As stated further above, a particular problem arises from the lack of gas-tightness of many bulk commodity storage facilities. To overcome this problem, the invention provides a gas-tight flexible foil for covering a commodity store to be disinfested and sealing the store from the atmosphere, characterised by apertures through the foil adapted for the duct(s) for the gas to pass therethrough in a sealing relationship and one or more apertures to be connected in sealing relationship to the bottom ends of upwardly directed vent duct means. In some cases it may be found that the floor of the storage facilities also requires sealing off. In such cases it will be necessary to seal the floor in a suitable manner, e.g. by the laying of a plastics foil before the store is filled with the commodity.
A specific embodiment of the installation comprises connections for connecting a source of a further pesticidal gas to the duct or ducts for releasing the gas into the bottom region of the space.
The installation may be provided in the form of a set of pre- manufactured components adapted to be assembled on site, e.g. comprising pipe sections of plastics having socket connections which can be easily plugged together, including suitable sealing means for the joints.
In the following the invention will be further described by way of example with reference to the accompanying drawings in which
FIG. 1 represents in diagrammatic vertical section and partly as a flow diagram an embodiment of an installation in accordance with the present invention.
FIG. 2 represents a graph illustrating the rate at which blocks of dry ice release CO2 gas by vaporisation.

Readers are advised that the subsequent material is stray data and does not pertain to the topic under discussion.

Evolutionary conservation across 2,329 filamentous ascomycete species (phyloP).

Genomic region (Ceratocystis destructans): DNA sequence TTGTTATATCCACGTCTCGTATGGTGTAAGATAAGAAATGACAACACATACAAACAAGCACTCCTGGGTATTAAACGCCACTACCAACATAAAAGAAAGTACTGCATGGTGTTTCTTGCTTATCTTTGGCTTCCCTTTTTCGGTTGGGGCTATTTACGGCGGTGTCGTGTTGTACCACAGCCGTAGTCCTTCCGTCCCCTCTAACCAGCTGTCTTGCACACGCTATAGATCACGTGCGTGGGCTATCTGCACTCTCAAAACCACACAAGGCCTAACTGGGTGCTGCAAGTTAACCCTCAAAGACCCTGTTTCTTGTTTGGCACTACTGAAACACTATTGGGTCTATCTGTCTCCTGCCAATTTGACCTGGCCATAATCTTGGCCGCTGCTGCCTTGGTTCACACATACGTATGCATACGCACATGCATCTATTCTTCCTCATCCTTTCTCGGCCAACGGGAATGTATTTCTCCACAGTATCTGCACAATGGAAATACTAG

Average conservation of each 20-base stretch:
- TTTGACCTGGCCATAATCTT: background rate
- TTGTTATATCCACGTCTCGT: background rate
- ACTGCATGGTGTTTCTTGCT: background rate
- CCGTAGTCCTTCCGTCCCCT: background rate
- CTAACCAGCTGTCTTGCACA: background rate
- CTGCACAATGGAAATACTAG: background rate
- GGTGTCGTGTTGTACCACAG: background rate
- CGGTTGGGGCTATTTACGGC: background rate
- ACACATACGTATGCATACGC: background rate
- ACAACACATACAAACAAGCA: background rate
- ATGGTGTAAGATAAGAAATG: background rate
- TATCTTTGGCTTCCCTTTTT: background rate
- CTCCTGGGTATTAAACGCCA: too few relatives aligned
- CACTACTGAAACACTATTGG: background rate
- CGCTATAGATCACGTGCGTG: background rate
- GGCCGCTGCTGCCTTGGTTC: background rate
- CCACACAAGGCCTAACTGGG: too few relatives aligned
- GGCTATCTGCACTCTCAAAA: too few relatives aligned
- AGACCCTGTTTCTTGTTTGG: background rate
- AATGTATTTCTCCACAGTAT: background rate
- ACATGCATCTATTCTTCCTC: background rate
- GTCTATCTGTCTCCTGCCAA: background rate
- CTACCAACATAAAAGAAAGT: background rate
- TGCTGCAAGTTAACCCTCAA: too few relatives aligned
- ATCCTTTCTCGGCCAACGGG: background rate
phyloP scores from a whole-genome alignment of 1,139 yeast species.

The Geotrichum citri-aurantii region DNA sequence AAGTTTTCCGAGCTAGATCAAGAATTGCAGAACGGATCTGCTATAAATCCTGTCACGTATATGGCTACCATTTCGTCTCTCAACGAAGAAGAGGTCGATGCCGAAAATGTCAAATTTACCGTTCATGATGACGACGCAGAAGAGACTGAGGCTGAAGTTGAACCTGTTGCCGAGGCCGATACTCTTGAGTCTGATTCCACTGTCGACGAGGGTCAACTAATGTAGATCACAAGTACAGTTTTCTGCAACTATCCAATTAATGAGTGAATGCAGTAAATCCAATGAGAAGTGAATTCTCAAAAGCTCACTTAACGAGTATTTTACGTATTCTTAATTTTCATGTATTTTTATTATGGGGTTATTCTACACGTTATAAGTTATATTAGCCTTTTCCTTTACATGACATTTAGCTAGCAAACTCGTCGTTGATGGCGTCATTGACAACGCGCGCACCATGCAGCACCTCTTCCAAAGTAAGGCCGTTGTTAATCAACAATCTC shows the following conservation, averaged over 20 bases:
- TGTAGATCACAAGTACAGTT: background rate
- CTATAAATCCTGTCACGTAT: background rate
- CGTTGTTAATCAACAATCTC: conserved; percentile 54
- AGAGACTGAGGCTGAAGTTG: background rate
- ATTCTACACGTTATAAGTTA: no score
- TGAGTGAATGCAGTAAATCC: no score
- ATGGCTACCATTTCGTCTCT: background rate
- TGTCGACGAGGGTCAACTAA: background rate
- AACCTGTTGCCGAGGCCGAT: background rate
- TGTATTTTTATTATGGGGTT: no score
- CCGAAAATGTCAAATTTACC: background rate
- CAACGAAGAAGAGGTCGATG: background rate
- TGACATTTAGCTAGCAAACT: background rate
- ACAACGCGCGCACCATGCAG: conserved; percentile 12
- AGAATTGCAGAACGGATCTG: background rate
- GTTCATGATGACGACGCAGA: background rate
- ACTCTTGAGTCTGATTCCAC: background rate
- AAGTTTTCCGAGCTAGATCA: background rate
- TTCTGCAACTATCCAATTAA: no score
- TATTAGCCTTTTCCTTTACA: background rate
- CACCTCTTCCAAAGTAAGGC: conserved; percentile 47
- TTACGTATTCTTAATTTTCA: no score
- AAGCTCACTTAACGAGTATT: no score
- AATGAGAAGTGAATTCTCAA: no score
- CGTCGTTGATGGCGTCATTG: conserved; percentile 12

Referring to FIG. 1, a grain store generally denoted as 1 contains heaped grain 2 in bulk. The store comprises a floor 3 which if necessary, has been treated to render it gas-tight or be lined by the introduction of a plastics foil (not shown). The side walls of the store are denoted by 4 and are not necessarily gas-tight. The store is covered by a gas-tight flexible plastics sheet 5 which covers the top of the store and passes over the side walls 4 reaching down to the floor 3 where it is turned around and weighted down by sausage-like sand-filled weighting bags 6. Optionally a suitable sealing compound is applied to the area of contact between the plastics sheet 5 and the floor 3. Vertical pipes 7 assembled from premanufactured plastics pipe sections are passed at 8 in sealing relationship through the plastics sheet 5 and vertically down through the heaped grain to the bottom region of the store where the pipes are either open-ended or connected to gas-distribution manifold pipes (not shown). Near their respective tops the pipes 7 carry automatically controlled gas admission valves 9, beyond which the pipes are linked up to a common gas feed pipe 10. Vent ducts 11 are fitted in sealing relationship to matching vent apertures 12 in the top region of the plastics sheet 5 and lead to the atmosphere 13 by way of means 14 designed to maintain a slight overpressure in the storage space 1. These means 14 may take the form of a non-return flap responsive to light overpressure inside the space, i.e. adapted to open automatically when the back pressure inside the storage space exceeds a predetermined value. Alternatively, as indicated by broken line 15, the means 14 may take the form of a valve opened and closed automatically in response to signals emitted by an electronic control apparatus 16.